EMS among best in treating cardiac patients

Published 9:13 am Thursday, September 17, 2015

Davie County Commissioner Mark Jones already knew this.

If you’re having a cardiac emergency such as a heart attack, Davie County is one of the better places you could be. More than 40 percent of those treated by EMS workers, fire department first responders, and in some cases, family members coached at the moment by E911 communicators – survived.

The national survival rate is 8 percent.

The rate gave Davie the national Mission Life Line bronze award. Davie could have been a little higher, Jones said after hearing the report at the county meeting this month, if he had a heart attack last year.

He credits EMS and E911 dispatchers with saving his life three years ago. “The doctors told my wife if we had not called, I would not have made it. I am a walking testimony of what you do every day.”

The ranking didn’t just happen, said Davie EMS Director Brian Byrd. It takes training that goes beyond the walls of the EMS station.

Davie can take pictures of the heart and send it to doctors at the hospital while en route with a patient, often bypassing the emergency room and going straight to the cath lab.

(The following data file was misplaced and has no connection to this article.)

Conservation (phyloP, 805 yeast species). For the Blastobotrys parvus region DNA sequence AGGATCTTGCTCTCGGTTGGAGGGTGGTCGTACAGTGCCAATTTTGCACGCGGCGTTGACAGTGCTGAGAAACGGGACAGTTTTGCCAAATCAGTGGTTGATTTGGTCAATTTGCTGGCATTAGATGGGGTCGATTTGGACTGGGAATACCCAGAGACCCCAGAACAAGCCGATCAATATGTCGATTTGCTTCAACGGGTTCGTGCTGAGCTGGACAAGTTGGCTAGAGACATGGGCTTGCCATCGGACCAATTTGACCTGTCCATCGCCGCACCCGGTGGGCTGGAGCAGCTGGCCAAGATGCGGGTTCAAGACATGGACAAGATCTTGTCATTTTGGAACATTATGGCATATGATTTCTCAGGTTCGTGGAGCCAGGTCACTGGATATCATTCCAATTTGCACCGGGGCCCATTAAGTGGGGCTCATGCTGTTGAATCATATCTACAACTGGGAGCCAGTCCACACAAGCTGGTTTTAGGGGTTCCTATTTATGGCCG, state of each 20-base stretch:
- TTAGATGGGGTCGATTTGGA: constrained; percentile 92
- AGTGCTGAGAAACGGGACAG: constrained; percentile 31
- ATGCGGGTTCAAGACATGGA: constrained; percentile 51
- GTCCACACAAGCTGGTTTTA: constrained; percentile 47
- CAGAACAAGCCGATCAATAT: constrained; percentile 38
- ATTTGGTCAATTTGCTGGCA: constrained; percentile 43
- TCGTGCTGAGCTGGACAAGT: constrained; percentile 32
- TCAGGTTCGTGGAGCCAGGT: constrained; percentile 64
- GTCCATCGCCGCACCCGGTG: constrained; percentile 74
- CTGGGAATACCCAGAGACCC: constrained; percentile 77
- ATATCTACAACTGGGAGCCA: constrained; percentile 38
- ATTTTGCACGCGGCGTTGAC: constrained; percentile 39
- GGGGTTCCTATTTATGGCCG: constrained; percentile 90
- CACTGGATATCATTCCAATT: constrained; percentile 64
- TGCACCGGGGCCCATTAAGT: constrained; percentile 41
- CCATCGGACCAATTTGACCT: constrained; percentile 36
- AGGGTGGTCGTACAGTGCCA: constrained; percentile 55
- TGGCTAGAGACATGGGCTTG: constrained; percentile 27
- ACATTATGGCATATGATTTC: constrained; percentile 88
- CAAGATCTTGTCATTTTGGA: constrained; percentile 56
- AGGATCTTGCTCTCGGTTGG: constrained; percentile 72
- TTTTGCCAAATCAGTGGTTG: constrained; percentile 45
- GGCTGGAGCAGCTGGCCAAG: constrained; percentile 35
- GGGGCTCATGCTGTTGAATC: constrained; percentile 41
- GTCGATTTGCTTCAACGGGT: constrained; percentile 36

EMS workers have “team focus” approach to CPR, staying at the scene with the victim for up to 30 minutes while providing potentially life-saving care.

“Hands on the chest, that is one of the most important things you can do,” Byrd said.

Each fire department has access to a mannequin to practice CPR techniques.

“They’re teaching hands-on CPR. Our protocols are making a big change in survival rates,” Byrd said.

Amy Craver, Baptist Hospital Heart Center outreach coordinator, agreed.

“I stand in one of the best counties in serving cardiac patients,” she said. “Davie has drastically improved its survivor rates. We’re sending patients back to their families.”

Joseph Ashburn is Davie’s EMS training director. The medical director is Dr. Darrell Nelson.